Science Fair Project Encyclopedia
The Isayev S-125 "Neva"/"Pechora" (Russian С-123 "Нева"/"Печёра", NATO reporting name SA-3 "Goa") Soviet surface-to-air missile system was designed to complement the S-25 Berkut (SA-1 'Guild') and V-75 (SA-2 'Guideline'). It has a shorter effective range and lower engagement altitude than either of its predecessors and also flies slower, but due to its two-stage design it is more effective against more maneuverable targets. It is also able to engage lower flying targets than the previous systems, and being more modern it is much more resistant to ECM than the SA-2. The 5V24 (V-600) missiles reach around Mach 3 to 3.5 in flight, both stages powered by solid fuel rocket motors. The SA-3, like the SA-2, uses radio command guidance. The naval version of this system has the NATO reporting name SA-N-1 "Volna" (Russian Волна - wave).
Transport and Radar
The SA-3 is somewhat mobile, an improvement over the SA-2 system. The missiles are typically deployed on originally fixed, but later trailer-mounted turrets containing two or four but can be carried ready-to-fire on Zil trucks in pairs or on tracked chassis carrying three missiles. Reloading the fixed launchers takes about an hour. The launchers are accompanied by a command building or truck and three primary radar systems:
- P-15 "Flat Face" or P-15M(2) "Squat Eye" 380 kW C-band target acquisition radar (also used by the SA-6 and SA-8, range 250km/155 miles)
- "Low Blow" 250 kW I/D-band tracking, fire control and guidance radar (range 40km/25 miles)
- PRV-11 "Side Net" E-band height finder (also used by SA-2, SA-4 and SA-5, range 28 km/17 miles, max height 32 km/105,000 ft)
"Flat Face"/"Squat Eye" is mounted on a van ("Squat Eye" on a taller mast for better performance against low-altitude targets), "Low Blow" on a trailer and "Side Net" on a box-bodied trailer.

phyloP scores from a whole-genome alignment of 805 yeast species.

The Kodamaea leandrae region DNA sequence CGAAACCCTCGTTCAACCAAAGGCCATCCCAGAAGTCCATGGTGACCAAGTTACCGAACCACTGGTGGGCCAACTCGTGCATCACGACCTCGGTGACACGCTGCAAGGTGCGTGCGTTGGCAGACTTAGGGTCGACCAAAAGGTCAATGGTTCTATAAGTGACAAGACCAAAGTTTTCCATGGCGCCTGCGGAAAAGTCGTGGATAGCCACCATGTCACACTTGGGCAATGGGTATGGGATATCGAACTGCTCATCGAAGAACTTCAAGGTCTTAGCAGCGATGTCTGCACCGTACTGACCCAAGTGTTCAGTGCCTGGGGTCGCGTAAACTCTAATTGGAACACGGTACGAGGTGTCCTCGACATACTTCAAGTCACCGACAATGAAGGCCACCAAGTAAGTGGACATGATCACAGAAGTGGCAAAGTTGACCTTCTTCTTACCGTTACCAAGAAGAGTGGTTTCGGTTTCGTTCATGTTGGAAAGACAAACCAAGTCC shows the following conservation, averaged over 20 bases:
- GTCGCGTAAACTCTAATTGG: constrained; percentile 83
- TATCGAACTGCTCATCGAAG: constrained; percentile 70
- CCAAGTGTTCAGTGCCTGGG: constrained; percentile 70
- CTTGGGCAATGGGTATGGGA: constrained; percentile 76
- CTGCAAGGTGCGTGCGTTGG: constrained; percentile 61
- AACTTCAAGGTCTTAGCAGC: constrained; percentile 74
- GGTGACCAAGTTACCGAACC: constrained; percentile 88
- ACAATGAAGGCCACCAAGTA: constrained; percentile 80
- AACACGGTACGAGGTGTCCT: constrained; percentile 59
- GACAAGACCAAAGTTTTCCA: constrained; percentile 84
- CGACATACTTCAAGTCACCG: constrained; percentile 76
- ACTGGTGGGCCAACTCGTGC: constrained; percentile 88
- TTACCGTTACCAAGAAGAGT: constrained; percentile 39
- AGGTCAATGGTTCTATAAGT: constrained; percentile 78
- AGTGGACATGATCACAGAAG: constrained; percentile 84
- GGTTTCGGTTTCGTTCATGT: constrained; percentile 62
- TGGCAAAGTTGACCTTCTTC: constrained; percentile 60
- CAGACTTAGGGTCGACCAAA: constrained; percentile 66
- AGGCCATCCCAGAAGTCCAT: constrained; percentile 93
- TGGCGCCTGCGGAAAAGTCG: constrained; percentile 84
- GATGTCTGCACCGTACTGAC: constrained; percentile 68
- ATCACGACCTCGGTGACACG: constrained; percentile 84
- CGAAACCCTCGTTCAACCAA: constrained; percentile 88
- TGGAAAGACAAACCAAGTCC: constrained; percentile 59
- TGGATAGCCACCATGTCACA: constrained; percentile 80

The SA-3 was first deployed between 1961 and 1964 around Moscow, augmenting the SA-1 and SA-2 sites already ringing the city, as well as in other parts of the USSR. In 1964, an upgraded version of the system, the S-125M "Neva-M" and later S-125M1 "Neva-M1" was developed. The original version was designated SA-3A by the US DoD and the new Neva-M named SA-3B and (naval) SA-N-1B. The Neva-M introduced a redesigned booster and an improved guidance system.
The SA-3 is mostly obsolete now due to its short range and easily jammed radar but despite this (and in many senses, because of this) an SA-3 system managed to shoot down an F-117 Nighthawk "Stealth Fighter" on March 27 1999 during the Kosovo War (the only recorded downing of such an aircraft). It may have been due to the use of the old, low frequency radar which allowed this coup.
On an interesting note, the "Neva-M" upgrade gives the new 5V27 (V-601) missiles the capability of being launched against surface targets including ships due to their improved guidance which allows them to dive down onto their target with a parabolic-type trajectory (somewhat ballistic in nature).
Since Russia replaced most of its SA-3 sites with SA-10 and SA-12 systems, they decided to upgrade the SA-3 systems being removed from service to make them more attractive to export customers. Released in 2000, the Pechora-2 version features better range, multiple target engagement ability and a higher kill probability (PK). The launcher is moved onto a truck allowing much shorter relocation times. It is also possible to fire the Perchora-2M system against cruise missiles. Amongst the countries that received these upgraded missiles is Iraq.
In 2001, Poland began offering an upgrade to the S-125 known as the Newa SC. This replaced many analogue components with digital ones for improved reliability and accuracy. This upgrade also involves mounting the missile launcher on a T-55 tank chassis (a TEL), greatly improving mobility and also adds IFF capability and data links.
Later in the same year, the Russian version was upgraded again to the Perchora-M which upgraded almost all aspects of the system - the rocket motor, radar, guidance, warhead, fuze and electronics. There is an added laser/infra-red tracking device to allow launching of missiles without the use of the radar.
- North Korea owns many SA-3 systems (around 32 batteries), along with SA-2, SA-5 and SA-7.
- Yugoslavia operated around 14 SA-3 batteries with a total of about 60 launchers.
- Iraq operated a number before and during Operation Enduring Freedom.
- Other operators include Algeria, Angola, Bulgaria, Cuba, Egypt, Ethiopia, Finland, Hungary, India, Finland, Hungary, India, Libya, Mozambique, Peru, Poland, Romania, Somali Republic, South Yemen, Syria, Tanzania, Vietnam, and Zambia.
- The SA-N-1 naval version is deployed on Kresta I class guided missile cruisers and Kashin class destroyers (two installations each, fore and aft), as well as Kynda class cruisers , Kotlin-SAM class destroyers and Kanin class destroyers (one installation each, aft).
- Some Indian frigates also carry the SA-N-1.
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